Tracey S. Bernstein, Esq


Instead of providing equity to executives in the former of options and restricted stock that vest over time, some employers ask their executives to “put their money where their mouth is” by making an equity investment in the company.  Given the current state of our economy, and the grumblings from Main Street about executive pay, this seems like a reasonable way to tie compensation to performance.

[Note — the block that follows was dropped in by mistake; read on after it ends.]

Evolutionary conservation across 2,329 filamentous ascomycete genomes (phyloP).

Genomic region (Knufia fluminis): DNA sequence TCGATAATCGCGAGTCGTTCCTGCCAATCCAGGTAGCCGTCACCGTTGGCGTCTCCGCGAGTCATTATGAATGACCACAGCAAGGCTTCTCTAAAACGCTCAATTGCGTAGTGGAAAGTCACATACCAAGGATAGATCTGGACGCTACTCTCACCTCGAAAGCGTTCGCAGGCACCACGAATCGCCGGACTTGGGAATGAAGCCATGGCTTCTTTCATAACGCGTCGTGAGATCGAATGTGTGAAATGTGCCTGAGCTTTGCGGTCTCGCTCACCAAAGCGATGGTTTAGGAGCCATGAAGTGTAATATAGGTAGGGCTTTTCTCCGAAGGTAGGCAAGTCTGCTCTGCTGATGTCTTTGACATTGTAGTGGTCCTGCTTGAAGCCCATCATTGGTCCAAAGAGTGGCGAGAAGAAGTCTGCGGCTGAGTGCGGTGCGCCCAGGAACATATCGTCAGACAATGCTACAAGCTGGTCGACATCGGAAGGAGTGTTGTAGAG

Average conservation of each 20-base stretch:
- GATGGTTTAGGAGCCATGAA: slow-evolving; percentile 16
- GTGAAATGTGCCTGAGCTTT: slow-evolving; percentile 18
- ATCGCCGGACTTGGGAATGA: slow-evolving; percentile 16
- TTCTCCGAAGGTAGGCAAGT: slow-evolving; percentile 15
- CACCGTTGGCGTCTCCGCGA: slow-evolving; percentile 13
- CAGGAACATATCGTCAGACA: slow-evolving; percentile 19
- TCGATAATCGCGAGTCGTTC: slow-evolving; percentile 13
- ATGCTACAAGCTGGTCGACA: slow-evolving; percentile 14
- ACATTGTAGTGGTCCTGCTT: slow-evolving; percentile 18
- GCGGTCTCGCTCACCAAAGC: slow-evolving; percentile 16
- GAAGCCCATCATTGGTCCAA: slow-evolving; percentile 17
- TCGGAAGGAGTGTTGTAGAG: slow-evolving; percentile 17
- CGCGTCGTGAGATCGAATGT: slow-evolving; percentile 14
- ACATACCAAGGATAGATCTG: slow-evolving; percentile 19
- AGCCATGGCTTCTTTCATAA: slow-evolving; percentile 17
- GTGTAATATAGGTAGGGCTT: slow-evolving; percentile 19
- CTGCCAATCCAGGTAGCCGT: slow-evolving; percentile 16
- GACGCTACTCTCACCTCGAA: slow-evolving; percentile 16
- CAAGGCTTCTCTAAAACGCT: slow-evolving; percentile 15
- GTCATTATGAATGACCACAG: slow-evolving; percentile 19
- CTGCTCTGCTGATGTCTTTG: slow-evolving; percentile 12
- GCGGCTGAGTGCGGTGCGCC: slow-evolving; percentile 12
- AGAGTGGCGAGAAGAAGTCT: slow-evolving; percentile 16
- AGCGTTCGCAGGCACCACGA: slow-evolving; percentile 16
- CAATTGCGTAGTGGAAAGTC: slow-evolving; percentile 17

On the upside, by investing in the company an executive will feel like he/she has a personal stake in the company’s future while not having the pressure of meeting certain vesting dates.  On the downside, the executive will not have the same ability or resources to perform due diligence into the investment risk they are being asked to take on.  In addition, employees may not have the financial ability to afford the equity stake being offered, and therefore have to to take less equity or a company loan in order to accept the position.  Moreover, most stock plans give the company a right to repurchase your equity interest if your relationship ends, and at various prices depending on the reason your employment terminated.